20. Timothy Dannenhoffer says:

    Paul, it’s not a childish rant to point out that this IS a park, and it’s OBVIOUS that it should be improved upon and made whole every opportunity you get to do it. If people living within the park cannot make the economy within the park work AROUND these facts then maybe THEY should leave. I’m not the one acting like a child here. HINDERANCES TO the park living WITHIN the park are the ones acting like children here.

  21. Paul says:

    “Paul, it’s not a childish rant to point out that this IS a park, and it’s OBVIOUS that it should be improved upon and made whole every opportunity you get to do it.”

    Tim, clearly you do not understand what the Adirondack park is all about.

    The “ranting” is your name calling and other kooky stuff you start to throw around when you feel like you are on the losing side of an argument. Grow up.

  22. Paul says:

    Tim,

    Let’s try this. Under what circumstances would you not think it is a good idea to add land to the Forest Preserve?

  23. Timothy Dannenhoffer says:

    Under NO circumstances do I think it’s a bad idea to add land to the forest preserve. I’m in agreement with the Adirondack Council that ALL significant forest covered land be added to the forest preserve as it becomes available. Like I’ve said before – these are NO BRAINER parcels of land – THIS is the kind of land you add to the forest preserve, without any excuses for why it can’t be done. It’ll have a marginal affect on the economy, with the exception of perhaps bringing more tourist money to the towns surrounding these parcels – and as far as the state being in a pinch financially – let them cut in other areas to make this happen. Besides, I think it has been established that it will be purchased from different sources and funds – sources and funds MEANT for this kind of land acquisition.

  24. Paul says:

    Tim,

    I kind of figured that there were NO circumstances where you would think that adding land to the Forest Preserve is not a good decision.

    The rest of us will debate in the real world.

  25. Timothy Dannenhoffer says:

    And I think the circumstances that you claim are good reasons to not add more land to the forest preserve are not convincing.

    The pros outweigh the cons, even if you do not believe that to be the case.

  26. Paul says:

    “And I think the circumstances that you claim are good reasons to not add more land to the forest preserve are not convincing.”

    Of course you feel this way. You have already said there are no circumstances no matter what they are. Obviously you and I are not debating anything, my comments are for anyone else who cares to listen and debate.

  27. Timothy Dannenhoffer says:

    I AM debating you Paul – in my opinion (and many others) your reasons for thinking that it is not a good idea to add these particular parcels (especially) to the forest preserve don’t stand up to the reasons that I believe it has to get done. It gives full protection to key areas. It goes one step further towards making the park whole and less fragmented. And it creates more world-class recreation destinations within a few our drive of tens of millions of people.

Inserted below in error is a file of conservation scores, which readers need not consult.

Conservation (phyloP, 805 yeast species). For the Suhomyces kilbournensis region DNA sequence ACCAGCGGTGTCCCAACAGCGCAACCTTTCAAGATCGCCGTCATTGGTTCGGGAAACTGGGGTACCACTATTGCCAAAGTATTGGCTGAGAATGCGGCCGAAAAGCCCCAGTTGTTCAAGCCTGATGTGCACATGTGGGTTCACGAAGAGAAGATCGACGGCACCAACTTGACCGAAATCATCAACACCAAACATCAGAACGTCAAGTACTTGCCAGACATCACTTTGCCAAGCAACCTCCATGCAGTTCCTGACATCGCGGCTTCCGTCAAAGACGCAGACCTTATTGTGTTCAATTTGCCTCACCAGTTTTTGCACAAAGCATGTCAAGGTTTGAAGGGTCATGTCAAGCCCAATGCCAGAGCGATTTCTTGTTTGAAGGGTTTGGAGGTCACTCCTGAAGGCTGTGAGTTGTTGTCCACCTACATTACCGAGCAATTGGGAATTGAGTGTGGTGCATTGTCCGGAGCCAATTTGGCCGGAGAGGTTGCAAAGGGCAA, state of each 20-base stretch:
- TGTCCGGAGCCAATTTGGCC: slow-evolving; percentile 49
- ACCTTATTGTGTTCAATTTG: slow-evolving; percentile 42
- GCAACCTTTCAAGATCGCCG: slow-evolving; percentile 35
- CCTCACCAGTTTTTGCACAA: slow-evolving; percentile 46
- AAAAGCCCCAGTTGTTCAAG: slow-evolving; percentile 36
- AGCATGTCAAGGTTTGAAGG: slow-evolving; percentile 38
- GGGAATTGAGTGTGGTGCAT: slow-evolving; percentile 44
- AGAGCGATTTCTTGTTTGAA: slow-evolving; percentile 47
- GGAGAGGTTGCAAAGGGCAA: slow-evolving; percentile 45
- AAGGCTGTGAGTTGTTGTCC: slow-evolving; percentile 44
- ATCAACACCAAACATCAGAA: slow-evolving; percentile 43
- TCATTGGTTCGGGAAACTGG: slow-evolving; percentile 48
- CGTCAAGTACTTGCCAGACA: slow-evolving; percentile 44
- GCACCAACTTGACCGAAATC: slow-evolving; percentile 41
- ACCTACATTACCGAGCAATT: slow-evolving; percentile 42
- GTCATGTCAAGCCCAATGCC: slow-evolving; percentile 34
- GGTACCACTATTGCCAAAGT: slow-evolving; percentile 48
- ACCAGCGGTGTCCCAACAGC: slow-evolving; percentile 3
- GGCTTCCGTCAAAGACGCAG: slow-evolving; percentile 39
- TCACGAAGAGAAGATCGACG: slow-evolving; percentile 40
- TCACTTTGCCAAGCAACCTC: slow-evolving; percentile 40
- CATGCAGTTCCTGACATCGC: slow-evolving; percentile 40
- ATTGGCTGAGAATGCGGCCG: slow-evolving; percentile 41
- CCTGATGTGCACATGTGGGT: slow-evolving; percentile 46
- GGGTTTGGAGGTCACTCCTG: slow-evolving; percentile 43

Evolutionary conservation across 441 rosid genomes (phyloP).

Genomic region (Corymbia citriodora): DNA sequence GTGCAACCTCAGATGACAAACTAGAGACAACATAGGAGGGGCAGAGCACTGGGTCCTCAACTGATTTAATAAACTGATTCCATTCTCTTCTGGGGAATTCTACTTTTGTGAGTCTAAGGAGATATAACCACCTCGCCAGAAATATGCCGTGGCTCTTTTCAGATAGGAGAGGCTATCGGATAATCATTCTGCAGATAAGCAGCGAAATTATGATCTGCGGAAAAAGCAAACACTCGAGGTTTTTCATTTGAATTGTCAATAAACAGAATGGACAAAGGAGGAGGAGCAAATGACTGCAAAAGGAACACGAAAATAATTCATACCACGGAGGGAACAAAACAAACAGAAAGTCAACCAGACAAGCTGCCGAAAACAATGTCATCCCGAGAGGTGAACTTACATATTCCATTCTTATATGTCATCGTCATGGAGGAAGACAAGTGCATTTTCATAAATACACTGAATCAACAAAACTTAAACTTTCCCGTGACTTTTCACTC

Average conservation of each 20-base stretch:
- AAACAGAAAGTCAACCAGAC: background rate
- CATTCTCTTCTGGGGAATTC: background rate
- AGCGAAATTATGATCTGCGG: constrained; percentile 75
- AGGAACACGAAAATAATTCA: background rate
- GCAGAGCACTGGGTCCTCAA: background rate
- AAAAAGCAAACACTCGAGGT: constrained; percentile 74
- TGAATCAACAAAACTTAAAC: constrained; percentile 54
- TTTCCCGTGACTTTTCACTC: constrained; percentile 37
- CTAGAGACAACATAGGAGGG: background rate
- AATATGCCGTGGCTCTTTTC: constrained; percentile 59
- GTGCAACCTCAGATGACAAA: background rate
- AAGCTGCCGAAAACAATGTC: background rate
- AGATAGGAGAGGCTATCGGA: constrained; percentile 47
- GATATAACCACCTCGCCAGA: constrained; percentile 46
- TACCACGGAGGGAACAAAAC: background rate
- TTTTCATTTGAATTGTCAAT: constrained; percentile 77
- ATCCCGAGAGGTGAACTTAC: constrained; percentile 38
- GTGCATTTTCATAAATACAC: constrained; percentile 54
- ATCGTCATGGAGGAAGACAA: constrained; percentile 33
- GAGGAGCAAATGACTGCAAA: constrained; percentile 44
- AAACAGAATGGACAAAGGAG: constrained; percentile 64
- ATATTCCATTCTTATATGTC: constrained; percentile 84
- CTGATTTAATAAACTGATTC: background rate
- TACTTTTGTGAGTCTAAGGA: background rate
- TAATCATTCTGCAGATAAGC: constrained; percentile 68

Not to mention that it BETTERS the only real wilderness east of the Mississippi.

  28. Paul says:

    “It gives full protection to key areas.

    It is going to be open for public recreation. How is that “full protection”. Again you are trying to use the preservation argument for your want of more public recreational property.

    Again I ask, why wouldn’t a deed restriction not allowing any development and much more limited recreation not be a better way to “fully” protect the land?

    The state constitution can, and very well may be changed, to allow the sale of Forest Preserve land (or some limited rights on those lands) in the future, especially if the state continues to way over extend itself. If an owner wants his or her land protected in perpetuity with deed restrictions it is almost impossible to break that contract.

    But again like I said, Tim you have already said there is no circumstances so there really isn’t a debate.

  29. Paul says:

    Tim, If you think that fragmentation is an issue you should advocate for easements in this case. Use state funds for smaller parcels that would not be attractive as easement parcels. It is only larger tracts like this that will fit that model well.

  30. HikingBlog.net» Blog Archive » Review Board replies to Adirondack Council says:

    […] Source: http://adirondackexplorer.org/out-takes/2011/02/07/review-board-replies-to-adirondack-council/ […]